Essay

After a Shelluva Life, Had He Seen Enough?

A zookeeper tends to Addwaita last June. The turtle had been at a Calcutta zoo since 1875, but was brought to India from the Seychelles in the 1700s.
A zookeeper tends to Addwaita last June. The turtle had been at a Calcutta zoo since 1875, but was brought to India from the Seychelles in the 1700s. (By Bikas Das -- Associated Press)
By John M. Whalen
Special to The Washington Post
Tuesday, March 28, 2006

One of the world's oldest living creatures died last week in Calcutta.

Addwaita, a tortoise believed to be 250 years old, died at the local zoo. The tortoise arrived there in 1875. Zoo officials, who have yet to definitively prove Addwaita's age, say he was one of four tortoises that had been brought to India more than a century earlier by British sailors from the Seychelles islands as a gift for Lord Robert Clive of the East India Co. Clive, who kept the turtle in his garden, was instrumental in establishing British colonial rule in India before he returned to England in 1767.

Reports said that the animal died of an infection from a crack in its underside.

Think about it. Addwaita the tortoise may have lived longer than the whole history of the United States. News reports indicated that the animal had never been sick until recently. Why did he die now, after all this time?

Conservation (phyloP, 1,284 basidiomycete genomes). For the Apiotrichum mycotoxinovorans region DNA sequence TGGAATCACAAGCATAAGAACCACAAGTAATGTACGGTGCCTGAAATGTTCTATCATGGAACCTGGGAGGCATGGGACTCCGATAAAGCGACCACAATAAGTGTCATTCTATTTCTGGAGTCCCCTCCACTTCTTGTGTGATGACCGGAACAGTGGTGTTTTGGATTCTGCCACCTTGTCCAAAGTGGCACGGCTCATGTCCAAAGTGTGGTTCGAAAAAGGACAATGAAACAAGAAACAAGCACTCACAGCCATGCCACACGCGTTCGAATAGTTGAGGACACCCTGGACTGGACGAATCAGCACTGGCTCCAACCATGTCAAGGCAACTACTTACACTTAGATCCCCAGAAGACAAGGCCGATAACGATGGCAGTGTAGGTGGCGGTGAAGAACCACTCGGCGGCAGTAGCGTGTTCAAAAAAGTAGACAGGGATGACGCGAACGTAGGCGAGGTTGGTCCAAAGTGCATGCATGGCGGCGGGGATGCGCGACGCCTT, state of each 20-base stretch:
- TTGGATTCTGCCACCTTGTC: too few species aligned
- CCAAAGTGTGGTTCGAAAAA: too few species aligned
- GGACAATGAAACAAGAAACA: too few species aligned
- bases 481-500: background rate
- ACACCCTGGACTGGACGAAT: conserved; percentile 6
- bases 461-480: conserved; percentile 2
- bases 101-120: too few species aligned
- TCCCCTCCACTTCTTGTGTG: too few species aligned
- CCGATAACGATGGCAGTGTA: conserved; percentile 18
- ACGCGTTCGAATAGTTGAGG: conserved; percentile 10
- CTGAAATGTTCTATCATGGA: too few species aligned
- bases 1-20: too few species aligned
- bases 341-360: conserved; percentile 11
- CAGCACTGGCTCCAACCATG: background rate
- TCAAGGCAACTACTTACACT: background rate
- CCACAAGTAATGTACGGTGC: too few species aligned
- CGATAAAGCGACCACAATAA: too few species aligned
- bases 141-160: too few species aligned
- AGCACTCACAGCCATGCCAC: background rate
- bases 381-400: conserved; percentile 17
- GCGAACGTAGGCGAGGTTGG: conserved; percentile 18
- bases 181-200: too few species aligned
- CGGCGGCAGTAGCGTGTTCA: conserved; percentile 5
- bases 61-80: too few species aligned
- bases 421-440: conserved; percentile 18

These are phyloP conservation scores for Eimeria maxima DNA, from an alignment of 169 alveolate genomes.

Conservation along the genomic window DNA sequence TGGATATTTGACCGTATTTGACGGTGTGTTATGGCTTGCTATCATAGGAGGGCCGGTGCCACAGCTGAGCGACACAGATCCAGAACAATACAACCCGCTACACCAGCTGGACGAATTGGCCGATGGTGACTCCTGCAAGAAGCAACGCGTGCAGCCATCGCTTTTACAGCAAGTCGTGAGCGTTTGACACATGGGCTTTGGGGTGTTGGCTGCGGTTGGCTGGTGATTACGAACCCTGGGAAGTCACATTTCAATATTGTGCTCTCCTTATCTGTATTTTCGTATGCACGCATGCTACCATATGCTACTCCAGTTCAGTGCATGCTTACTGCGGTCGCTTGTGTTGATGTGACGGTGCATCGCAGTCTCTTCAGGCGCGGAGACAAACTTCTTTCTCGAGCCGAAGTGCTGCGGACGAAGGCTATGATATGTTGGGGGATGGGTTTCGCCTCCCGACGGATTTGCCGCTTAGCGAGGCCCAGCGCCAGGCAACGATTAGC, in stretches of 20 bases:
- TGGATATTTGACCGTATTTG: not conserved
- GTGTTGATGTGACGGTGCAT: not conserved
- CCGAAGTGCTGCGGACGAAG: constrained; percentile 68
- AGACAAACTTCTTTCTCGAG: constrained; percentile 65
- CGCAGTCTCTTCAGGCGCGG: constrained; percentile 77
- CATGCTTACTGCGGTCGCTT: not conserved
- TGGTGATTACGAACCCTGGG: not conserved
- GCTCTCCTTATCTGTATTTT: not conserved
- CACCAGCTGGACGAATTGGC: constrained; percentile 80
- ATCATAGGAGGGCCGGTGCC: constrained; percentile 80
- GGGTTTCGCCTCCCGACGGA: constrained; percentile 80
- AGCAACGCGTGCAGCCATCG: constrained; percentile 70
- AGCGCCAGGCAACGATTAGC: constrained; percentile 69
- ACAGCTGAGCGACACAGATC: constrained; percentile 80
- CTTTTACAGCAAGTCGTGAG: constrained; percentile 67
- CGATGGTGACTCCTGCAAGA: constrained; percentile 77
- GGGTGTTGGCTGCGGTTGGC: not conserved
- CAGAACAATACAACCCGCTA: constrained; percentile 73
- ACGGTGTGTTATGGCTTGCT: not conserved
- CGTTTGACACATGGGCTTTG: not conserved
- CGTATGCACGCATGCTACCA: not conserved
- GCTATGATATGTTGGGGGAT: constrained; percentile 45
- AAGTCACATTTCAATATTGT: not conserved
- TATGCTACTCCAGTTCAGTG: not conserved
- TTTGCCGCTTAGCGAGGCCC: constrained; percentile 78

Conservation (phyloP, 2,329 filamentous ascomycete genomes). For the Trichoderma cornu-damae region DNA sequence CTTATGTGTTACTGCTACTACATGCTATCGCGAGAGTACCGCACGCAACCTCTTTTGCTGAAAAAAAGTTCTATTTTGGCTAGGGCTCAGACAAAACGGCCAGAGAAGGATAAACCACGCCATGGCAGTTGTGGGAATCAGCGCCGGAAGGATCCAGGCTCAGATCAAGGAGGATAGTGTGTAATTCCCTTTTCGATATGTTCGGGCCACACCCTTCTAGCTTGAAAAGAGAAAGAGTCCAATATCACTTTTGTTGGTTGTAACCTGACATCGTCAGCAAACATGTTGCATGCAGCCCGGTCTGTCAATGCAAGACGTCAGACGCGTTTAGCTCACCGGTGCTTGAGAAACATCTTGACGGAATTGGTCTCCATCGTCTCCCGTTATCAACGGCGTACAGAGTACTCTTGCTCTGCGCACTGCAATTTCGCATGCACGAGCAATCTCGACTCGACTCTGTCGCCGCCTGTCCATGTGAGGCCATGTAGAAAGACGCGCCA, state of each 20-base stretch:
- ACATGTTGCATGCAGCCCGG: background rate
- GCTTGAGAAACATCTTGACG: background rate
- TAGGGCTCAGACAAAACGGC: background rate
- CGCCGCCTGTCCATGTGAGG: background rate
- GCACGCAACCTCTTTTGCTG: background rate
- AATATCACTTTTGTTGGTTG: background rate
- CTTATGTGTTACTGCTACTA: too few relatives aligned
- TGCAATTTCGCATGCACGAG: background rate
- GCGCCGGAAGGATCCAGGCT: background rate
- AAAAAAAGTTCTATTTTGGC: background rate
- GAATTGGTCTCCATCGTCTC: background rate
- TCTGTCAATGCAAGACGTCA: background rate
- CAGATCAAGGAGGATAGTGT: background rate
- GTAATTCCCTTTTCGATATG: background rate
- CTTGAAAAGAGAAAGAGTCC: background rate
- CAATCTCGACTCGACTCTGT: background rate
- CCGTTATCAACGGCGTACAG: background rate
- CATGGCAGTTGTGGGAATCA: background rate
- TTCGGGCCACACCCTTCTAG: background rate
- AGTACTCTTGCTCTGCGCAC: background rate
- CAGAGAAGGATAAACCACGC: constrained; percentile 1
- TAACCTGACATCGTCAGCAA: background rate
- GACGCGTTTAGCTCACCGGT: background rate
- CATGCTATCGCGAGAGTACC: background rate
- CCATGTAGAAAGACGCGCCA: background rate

As I read the reports I could not help but remember a poem written by Don Marquis, who long ago wrote a daily column for the New York Evening Sun. Beginning in 1916, he published poems he claimed were actually written by archy the cockroach, who was a free verse poet reincarnated in the body of an insect. Every morning Marquis found a new poem in his typewriter banged out without punctuation or capitalization (he couldn't very well hold down the shift key, now could he?) the night before, by archy, who had to hurl himself from the platen onto the keys, one at a time.

One of archy's poems was called "archy and the old un." In this bizarre piece, archy said one of the saddest creatures he ever saw was a turtle who said he was a thousand years old. The turtle had been a pet of Charlemagne, and he finally committed suicide.

The turtle stood on his hind legs and "bit himself on the forehead" and held on until he died. The poem by archy opened with these lines:

why did he die perhaps he knew

too much about

the ways of men and turtles

he had seen too much no doubt

optimist in youth of course


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